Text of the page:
NO WORLD-MOVEMENT ever yet grew as a mere doctrine. It must have some noble example; a living, appealing personality; some man to whom we can point and say, "This is what we mean." All the great faiths of the world have had such a man, and for lack of one, many great and flawless truths have passed into the lumber-room.
To exemplify my outdoor movement, I must have a man who was of this country and climate; who was physically beautiful, clean, unsordid, high-minded, heroic, picturesque, and a master of Woodcraft, besides which, he must be already well-known. I would gladly have taken a man of our own race, but I could find none. Rollo the Sea-King, King Arthur, Leif Ericsson, Robin Hood, Leatherstocking, all suggested themselves, but none seemed to meet the requirements, and most were mere shadows, utterly unknown. Surely, all this pointed the same way. There was but one figure that seemed to answer all these needs: that was the Ideal Indian of Fenimore Cooper and Longfellow.
For this reason, I took the Native American, and called my organization "Woodcraft Indians."* And yet, I am told that the prejudice against the word "Indian" has hurt the movement immensely. If so, it is because we do not know what the Indian was, and this I shall make it my sad and hopeful task, at this late day, to have our people realize.
*Also called Seton Indians and Indian Scouts.
We know more about the Redman to-day than ever we did. Indeed, we knew almost nothing of him twenty years ago. We had two pictures offered us; one, the ideal savage of Longfellow, the primitive man, so noble in nature that he was incapable of anything small or mean or wicked; the other was presented by those who coveted his possessions, and, to justify their robberies, they sketched the Indian as a dirty, filthy, squalid wretch, a demon of cruelty and cowardice, incapable of a human emotion, and never good till dead.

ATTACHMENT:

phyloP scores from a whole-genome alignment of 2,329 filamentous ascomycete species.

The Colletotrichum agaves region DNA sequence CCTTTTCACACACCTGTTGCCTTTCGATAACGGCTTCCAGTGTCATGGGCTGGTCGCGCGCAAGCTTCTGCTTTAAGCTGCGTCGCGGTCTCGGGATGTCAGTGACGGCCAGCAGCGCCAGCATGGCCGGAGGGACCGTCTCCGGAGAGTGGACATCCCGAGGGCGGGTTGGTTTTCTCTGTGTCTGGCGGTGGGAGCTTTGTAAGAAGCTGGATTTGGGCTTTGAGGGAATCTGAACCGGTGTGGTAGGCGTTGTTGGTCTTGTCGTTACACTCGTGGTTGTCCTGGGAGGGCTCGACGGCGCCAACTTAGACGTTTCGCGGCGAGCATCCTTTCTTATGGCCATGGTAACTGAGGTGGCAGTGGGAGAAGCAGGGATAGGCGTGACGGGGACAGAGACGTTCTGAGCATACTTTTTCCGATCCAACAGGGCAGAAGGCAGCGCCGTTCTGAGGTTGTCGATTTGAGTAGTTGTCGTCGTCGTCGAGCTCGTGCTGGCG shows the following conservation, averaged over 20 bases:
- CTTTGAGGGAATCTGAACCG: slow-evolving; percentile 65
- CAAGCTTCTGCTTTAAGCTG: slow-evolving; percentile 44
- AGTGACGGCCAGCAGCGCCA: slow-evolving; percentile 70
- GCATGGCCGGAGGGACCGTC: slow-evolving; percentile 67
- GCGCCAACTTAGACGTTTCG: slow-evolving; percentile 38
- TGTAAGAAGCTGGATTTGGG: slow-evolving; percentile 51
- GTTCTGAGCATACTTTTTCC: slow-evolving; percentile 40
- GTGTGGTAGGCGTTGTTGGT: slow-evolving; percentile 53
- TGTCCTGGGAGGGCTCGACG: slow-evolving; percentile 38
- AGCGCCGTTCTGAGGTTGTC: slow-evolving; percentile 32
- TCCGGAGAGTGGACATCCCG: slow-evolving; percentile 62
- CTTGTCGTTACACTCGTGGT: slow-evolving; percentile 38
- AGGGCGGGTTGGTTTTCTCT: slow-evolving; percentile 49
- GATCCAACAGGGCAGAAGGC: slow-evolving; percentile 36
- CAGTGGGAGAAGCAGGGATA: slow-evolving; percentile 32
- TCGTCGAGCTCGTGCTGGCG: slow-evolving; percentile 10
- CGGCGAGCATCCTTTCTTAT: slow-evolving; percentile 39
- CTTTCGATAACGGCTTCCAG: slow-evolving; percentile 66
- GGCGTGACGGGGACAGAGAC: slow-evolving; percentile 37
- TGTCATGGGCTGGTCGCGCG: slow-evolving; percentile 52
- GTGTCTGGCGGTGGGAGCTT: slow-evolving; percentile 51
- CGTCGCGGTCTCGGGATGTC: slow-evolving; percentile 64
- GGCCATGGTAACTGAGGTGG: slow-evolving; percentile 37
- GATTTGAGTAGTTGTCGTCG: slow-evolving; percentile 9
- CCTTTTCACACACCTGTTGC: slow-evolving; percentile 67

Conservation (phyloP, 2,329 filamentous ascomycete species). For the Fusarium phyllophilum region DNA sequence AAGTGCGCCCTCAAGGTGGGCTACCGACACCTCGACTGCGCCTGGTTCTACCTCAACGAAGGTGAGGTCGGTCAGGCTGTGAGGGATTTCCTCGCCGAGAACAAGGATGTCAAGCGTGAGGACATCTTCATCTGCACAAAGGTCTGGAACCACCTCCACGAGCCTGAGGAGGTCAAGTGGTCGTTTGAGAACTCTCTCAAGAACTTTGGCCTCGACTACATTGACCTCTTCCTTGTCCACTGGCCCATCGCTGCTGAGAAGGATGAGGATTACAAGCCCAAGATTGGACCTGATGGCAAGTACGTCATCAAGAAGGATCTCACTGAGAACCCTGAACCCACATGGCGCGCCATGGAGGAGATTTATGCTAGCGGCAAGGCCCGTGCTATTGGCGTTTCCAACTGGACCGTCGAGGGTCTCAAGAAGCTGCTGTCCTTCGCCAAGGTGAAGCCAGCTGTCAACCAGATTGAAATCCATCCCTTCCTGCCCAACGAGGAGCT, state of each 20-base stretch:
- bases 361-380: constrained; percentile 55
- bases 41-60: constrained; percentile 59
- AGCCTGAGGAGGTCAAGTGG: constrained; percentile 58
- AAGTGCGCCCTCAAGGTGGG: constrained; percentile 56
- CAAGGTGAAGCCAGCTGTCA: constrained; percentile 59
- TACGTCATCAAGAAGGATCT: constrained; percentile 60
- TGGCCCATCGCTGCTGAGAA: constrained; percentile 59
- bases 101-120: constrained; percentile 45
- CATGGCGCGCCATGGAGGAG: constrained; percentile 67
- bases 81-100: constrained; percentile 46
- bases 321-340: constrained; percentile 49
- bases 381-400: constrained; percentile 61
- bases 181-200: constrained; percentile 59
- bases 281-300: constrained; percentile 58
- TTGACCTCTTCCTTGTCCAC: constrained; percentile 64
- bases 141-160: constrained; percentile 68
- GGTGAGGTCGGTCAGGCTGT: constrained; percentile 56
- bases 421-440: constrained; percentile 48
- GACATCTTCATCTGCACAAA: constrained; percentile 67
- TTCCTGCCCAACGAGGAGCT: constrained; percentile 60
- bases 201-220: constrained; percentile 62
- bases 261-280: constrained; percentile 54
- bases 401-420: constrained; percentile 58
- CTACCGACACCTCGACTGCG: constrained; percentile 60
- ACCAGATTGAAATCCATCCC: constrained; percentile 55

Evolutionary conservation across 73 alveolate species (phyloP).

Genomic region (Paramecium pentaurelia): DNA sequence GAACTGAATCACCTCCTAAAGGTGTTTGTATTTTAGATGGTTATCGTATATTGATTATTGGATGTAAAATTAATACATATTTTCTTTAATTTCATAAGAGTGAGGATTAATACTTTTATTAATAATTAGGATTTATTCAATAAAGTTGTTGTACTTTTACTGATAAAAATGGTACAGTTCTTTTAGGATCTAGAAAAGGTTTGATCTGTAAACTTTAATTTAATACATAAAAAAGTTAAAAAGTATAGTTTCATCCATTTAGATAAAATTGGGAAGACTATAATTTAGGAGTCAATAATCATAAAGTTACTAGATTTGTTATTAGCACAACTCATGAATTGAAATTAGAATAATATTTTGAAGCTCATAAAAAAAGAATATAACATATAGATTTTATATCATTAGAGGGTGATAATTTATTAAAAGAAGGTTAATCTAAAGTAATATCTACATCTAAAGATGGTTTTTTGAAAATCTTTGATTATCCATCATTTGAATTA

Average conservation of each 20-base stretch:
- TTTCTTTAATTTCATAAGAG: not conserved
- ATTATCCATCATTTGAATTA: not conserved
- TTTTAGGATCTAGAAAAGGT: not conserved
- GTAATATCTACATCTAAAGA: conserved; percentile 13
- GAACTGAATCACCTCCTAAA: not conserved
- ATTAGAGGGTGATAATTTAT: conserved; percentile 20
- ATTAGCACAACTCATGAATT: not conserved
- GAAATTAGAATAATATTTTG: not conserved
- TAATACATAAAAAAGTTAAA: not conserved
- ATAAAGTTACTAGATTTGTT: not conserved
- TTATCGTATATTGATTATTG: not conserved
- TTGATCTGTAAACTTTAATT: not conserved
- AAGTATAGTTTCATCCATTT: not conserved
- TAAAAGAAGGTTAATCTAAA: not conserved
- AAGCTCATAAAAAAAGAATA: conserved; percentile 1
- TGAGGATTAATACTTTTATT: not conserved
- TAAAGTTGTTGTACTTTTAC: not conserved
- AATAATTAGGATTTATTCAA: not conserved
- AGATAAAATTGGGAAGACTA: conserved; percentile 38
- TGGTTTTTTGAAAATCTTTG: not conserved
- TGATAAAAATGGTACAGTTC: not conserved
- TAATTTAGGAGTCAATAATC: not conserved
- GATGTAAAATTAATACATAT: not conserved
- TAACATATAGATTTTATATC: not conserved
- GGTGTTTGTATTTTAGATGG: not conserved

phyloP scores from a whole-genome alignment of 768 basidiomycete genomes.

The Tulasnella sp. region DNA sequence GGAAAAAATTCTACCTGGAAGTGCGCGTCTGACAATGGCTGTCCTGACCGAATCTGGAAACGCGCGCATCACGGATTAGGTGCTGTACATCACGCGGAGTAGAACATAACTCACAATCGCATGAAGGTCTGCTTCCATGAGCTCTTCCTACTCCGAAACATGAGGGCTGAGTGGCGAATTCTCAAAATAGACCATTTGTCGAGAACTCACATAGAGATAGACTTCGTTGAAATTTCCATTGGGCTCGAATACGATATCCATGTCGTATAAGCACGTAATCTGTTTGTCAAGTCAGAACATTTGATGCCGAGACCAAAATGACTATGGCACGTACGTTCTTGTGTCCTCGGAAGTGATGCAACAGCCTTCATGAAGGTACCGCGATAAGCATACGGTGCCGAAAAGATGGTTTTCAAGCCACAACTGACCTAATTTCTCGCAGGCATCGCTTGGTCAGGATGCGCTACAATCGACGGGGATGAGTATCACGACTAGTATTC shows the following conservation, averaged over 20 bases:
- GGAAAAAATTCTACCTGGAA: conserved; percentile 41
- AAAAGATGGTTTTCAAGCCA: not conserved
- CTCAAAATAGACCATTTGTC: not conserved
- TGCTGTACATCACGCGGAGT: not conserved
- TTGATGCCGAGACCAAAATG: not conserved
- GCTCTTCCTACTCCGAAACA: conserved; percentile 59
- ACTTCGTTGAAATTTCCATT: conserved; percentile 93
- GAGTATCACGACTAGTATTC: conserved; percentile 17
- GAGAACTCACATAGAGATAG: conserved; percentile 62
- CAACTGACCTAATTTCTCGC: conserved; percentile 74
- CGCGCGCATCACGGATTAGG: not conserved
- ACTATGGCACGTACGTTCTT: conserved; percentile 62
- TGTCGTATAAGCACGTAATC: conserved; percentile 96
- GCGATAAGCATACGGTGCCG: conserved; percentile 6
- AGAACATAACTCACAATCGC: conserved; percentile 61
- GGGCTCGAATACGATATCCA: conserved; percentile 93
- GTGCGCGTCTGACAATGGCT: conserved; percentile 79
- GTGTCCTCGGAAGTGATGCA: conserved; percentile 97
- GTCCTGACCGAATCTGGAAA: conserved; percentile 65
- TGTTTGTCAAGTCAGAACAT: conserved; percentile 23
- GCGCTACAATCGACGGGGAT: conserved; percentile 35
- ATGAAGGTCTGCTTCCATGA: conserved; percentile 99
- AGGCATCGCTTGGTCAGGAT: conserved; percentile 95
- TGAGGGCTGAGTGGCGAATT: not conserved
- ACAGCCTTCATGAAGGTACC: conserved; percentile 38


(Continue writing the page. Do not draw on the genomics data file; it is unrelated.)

Which of these is the true picture? Let us calmly examine the pages of history, taking the words and records of Redmen and white, friends and foes of the Indian, and be prepared to render a verdict, in absolute accordance with that evidence, no matter where it leads us.
Let us begin by admitting that it is fair to take the best examples of the red race, to represent Indian philosophy and goodness; even as we ourselves would prefer being represented by Emerson, Tolstoi, Lincoln, Spencer, Pea-body, General Booth, or Whitman, rather than by the border ruffians and cut-throat outlaws who were the principal exemplars of our ways among the Indians.
It is freely admitted that in all tribes, at all times, there were reprobates and scoundrels, a reproach to the people; just as amongst ourselves we have outcasts, tramps, drunkards, and criminals. But these were despised by their own people, and barely tolerated.
We must in fairness judge the Indian and his way of life and thought by the exemplifications of his best types: Hiawatha, Wabasha I, Tshut-che-nau, Ma-to-to-pa, Te-cumseh, Kanakuk, Chief Joseph, Dull Knife, Washakie, and many that loved their own people and were in no wise touched by the doctrines of the whites.
If from these men we gather their beliefs, their teachings, and the common thoughts that guided their lives, we may fairly assume that we have outlined the creed of the best Indians.